It is a matter of timing.

 

The SYSEN line goes high before the Gumstix looks for input on UART. At the time when the Gumstix looks for input on the UART, the UART is already pulled up.

 

The SYSTEN line is active high – which makes sense, because it should be low when there is no power. However the OE lines on the voltage converter chips are all active low. This means you need to add a single inverter chip.

 

Gerhard

 

From: Dan Nelson [via Gumstix] [mailto:[hidden email]]
Sent: 04 April 2012 11:37 AM
To: glamprecht
Subject: Re: How to debug hardware problem?

 

I’ve taken this from the design recommendations for custom expansion boards on the Gumstix site:

 

“4.  Noise on the UART_RX3 line during boot can interrupt the normal booting sequence. Consider adding a pull-up resistor to a SYSEN-gated 1.8V supply on this line.”

 

Can anyone tell me what this means?

 

This isn’t  implemented on the Tobi board, there are no pull-ups.   The Tobi board leaves the UART_RX3 line floating until its gate is enabled by SYSEN.  Is this what’s recommended?  Or do you enable the 1.8 volt supply straight away (and thus the gate) and pull up  UART_RX3 to 1.8 volts?  Which would tend to contradict:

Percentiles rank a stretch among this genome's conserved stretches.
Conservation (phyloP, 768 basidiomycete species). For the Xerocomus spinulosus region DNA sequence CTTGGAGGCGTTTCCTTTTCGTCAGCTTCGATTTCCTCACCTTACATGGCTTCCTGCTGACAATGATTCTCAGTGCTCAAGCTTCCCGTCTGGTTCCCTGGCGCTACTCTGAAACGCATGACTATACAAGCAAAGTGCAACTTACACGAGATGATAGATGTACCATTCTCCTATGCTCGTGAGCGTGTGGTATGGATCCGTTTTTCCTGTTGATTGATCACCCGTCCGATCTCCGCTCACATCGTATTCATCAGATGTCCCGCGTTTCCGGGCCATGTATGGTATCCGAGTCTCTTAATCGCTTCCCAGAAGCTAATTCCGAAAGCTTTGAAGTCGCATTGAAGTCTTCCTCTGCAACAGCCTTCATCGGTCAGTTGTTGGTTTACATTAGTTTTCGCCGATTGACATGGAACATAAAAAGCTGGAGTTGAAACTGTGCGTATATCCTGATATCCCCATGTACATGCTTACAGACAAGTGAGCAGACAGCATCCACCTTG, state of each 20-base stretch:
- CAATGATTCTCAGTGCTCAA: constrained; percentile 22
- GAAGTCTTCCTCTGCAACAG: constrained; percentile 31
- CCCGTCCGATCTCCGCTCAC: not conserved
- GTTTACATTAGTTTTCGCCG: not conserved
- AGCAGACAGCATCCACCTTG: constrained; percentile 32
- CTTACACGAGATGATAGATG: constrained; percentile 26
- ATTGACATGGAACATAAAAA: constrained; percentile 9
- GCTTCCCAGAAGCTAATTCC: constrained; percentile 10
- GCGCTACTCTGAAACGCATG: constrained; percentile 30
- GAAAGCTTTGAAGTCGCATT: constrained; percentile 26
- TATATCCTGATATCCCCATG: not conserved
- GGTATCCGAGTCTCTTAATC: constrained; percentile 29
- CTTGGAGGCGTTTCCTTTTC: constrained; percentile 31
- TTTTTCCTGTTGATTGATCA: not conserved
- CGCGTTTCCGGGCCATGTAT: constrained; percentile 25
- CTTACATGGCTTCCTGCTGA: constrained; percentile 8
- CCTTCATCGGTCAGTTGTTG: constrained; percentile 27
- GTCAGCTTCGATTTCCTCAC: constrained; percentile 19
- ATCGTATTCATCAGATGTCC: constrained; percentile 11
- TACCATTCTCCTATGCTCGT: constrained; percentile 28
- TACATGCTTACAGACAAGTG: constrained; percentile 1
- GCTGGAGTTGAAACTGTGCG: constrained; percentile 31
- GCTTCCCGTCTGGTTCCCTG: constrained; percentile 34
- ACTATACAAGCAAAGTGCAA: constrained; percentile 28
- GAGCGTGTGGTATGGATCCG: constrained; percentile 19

“1.  Use the SYSEN line to protect any IO pins to the OMAP CPU. SYSEN is brought high when the Overo is ready to communicate; driving GPIOs before this point can damage the processor.”

 

 

Thanks

 

Dan


------------------------------------------------------------------------------
Better than sec? Nothing is better than sec when it comes to
monitoring Big Data applications. Try Boundary one-second
resolution app monitoring today. Free.
click here.
NAML



View this message in context: RE: How to debug hardware problem?
Sent from the Gumstix mailing list archive at Nabble.com.